What are the things valuers look at during a valuation?
Valuers usually take a look at the recent sale pricing to base their valuation report on. Besides sale pricing, here are some factors that they take into consideration
- Property size
- Size of land and property zoning
- Number of rooms and type of rooms
- Structure of building
- Topography, aspect and, layout of the block
- Ease of access to the property
- Environmental and market risk ratings
Interestingly, valuers look at many of the same things that a prospective home buyer would look for when assessing a potential purchase.
Firstly, valuers will get the numbers for recent comparable sales of similar properties to estimate the rough value based on average sale prices.
It is then followed by readjusting the pricing based on the above attributes, which will be conducted when they go down for a physical assessment.
After the assessment, they will start drafting out the report to provide to their customers. The report is usually 3 pages long which entails specifics such as in depth property descriptions like renovations underwent since construction and property title etc.
The report also includes findings on the fair market value of the property as well as risk assessment. Hence, property valuation reports are useful for banks as a legal document that can be submitted as part of the mortgage application.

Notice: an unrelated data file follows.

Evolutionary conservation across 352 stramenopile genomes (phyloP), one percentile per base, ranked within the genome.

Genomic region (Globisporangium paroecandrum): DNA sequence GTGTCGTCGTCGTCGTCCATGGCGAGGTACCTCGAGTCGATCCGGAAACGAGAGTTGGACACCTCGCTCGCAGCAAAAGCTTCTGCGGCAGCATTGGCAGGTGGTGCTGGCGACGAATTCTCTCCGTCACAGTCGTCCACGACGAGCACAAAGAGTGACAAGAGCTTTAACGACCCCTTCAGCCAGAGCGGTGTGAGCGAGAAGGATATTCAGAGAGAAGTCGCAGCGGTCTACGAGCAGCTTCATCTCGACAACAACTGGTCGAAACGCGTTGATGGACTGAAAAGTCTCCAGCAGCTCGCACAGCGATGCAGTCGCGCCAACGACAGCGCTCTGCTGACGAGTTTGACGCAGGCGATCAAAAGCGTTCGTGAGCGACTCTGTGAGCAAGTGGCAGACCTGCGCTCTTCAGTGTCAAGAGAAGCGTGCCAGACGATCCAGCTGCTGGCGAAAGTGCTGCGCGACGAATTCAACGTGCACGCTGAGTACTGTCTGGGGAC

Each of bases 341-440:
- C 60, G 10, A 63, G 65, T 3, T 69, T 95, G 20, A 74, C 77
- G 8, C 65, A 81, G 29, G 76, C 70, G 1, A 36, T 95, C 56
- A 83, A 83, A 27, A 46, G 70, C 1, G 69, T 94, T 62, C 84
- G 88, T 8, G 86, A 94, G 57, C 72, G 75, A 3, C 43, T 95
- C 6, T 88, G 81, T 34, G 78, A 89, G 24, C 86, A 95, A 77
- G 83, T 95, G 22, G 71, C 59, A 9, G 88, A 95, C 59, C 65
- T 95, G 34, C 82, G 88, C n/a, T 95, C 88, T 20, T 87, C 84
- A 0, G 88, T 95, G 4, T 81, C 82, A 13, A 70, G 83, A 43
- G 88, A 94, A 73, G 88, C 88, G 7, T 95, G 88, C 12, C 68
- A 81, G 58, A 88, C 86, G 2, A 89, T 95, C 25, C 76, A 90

How much does a property valuation cost?
It is found that the average cost of valuations is around $450. However, valuers may charge differently depending on the size of the property and the amount of work needed to be done.
However, if you’re tight on budget and just want to get a basic understanding of your property value, the alternative would be online valuations tools.
There are plenty of options in the market with paid ones that can cost anywhere from $24 to $165. Online valuation tools work by simply filling in basic information about the property such as an address, number of rooms, and condition of the property.
Besides being inexpensive or even free, online valuation tools can save you time as reports are almost generated instantaneously. All of this information can be obtained at the comfort of your home.
However, the cons of online valuation tools would be the lack of personalised touch.
Executed by a computer program, online valuation tools will not be able to understand important factors such as buyer’s behaviour as well as differences in property types.
These factors can play a huge role in the market price of properties as they directly affect the demand level in the market.
We have listed some tools which you can use:
- PropertyValue – Corelogic
- HomePriceGuide – APM data
At the end of the day, the type of valuation one might seek depends on the situation they have at hand and how ready they are to buy/sell a property. There are plenty of free options available but it is recommended to use those as a secondary reference as getting a personal property valuer is more accurate, albeit the higher fees.
If you’re looking for information on doing self inspection during a property viewing, we’ve covered that in the previous article which you can click here to read.